Why I'm Betting on Apple Stock in 2014

Going into 2014, I'm betting big on Apple (NASDAQ: AAPL  ) stock. In fact, it's my largest holding. My bet on the stock has nothing to do with the catalyst of a new product category (although this is certainly possible, and maybe even probable). It doesn't even have to do with big expectations from the China Mobile deal. The basis for my reasoning is simple: The stock continues to trade below a conservative fair value estimate.

Zooming out
One of the most Foolish tools in an investor's toolkit is the simple action of zooming out. A 10,000-foot view of Apple reveals a solid business with an irrational price tag.

At just 14 times earnings, and 11.5 times forward earnings estimates, the market doesn't expect much out of Apple. In fact, all Apple needs to do is continue to grow earnings each year at a rate in the low single digits to live up to its valuation.

A discounted cash flow valuation, assuming Apple continues to grow EPS by 3% annually over the long haul, suggests that the fair value of Apple shares is $729 (using a 10% discount rate on future cash flows).

As it turns out, however, this projection for 3% annualized growth to Apple's bottom line is very conservative. The average analyst estimate at Yahoo! Finance for Apple's annualized EPS growth over the next five years is 14.3%. At this rate of growth, Apple's total annualized EPS would nearly double in just five years. For Apple's annualized EPS to reach those same levels while growing at just 3%, it would take 22 years. Case in point, my estimate for 3% annualized EPS growth over the long haul is extremely conservative.

Too much cash
But it gets better. While analyst estimates for double-digit growth in EPS undoubtedly take into consideration Apple's massive $60 billion share repurchase program, these projections don't consider the implications this could have on Apple's dividend.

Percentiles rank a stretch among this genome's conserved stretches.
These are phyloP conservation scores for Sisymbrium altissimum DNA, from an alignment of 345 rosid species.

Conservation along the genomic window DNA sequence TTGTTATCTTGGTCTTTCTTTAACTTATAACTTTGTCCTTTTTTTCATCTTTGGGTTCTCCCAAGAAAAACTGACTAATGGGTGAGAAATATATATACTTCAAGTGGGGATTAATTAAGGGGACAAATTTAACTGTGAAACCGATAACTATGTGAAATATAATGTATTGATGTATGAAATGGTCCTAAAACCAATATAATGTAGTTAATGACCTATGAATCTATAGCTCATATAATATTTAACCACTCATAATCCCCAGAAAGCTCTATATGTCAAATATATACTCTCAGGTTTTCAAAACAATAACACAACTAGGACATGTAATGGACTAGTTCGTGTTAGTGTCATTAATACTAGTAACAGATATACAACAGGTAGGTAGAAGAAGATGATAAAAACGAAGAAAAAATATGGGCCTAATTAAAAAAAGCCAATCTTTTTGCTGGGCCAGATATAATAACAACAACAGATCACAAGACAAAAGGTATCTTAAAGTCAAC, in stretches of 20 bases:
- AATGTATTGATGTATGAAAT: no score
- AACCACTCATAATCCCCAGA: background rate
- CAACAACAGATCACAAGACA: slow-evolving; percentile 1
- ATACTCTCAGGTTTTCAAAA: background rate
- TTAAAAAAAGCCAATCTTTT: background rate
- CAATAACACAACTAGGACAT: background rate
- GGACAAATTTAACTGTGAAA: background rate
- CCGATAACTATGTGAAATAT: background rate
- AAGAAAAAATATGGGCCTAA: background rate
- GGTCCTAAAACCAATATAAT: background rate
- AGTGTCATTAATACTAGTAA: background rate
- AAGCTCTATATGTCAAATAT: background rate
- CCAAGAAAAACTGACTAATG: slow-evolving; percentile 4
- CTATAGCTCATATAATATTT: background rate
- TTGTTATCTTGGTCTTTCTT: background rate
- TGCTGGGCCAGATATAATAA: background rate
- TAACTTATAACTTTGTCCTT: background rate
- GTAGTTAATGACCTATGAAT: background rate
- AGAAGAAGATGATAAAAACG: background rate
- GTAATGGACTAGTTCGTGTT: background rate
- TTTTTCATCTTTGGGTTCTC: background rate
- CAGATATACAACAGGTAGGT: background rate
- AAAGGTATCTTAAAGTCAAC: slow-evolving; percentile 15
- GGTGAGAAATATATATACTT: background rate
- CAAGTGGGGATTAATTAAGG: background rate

Today, Apple pays out $12.20 per share in annualized dividends. Trading at $567 per share, this gives investors a 2.2% dividend yield. Assuming Apple continues to boost its dividend by 15% annually (as it did in April this year), Apple would double its dividend in five years. This would give investors about a 4.2% yield five years from now on the cost of shares bought today -- not bad.

But could Apple continue to boost its dividend by 15% annually over the next five years? Easily. Today, Apple is only paying out about 29% of its annual earnings in dividends. And we shouldn't forget about the $149 billion on Apple's balance sheet either. 

The other factors
A conservative discounted cash flow estimate suggests Apple is trading at about a 22% discount to fair value today. This is a meaningful discount for a market leader, enough to convince me to keep holding onto the stock.

But, chances are, the scenario may be far too conservative. The China Mobile deal alone could add meaningful incremental value to Apple's bottom line. And the rumor mill is abuzz with potential new product categories Apple may enter in 2014; if these new categories turn out to be the disruptors like Apple's iPhone and iPad were, they could be big catalysts.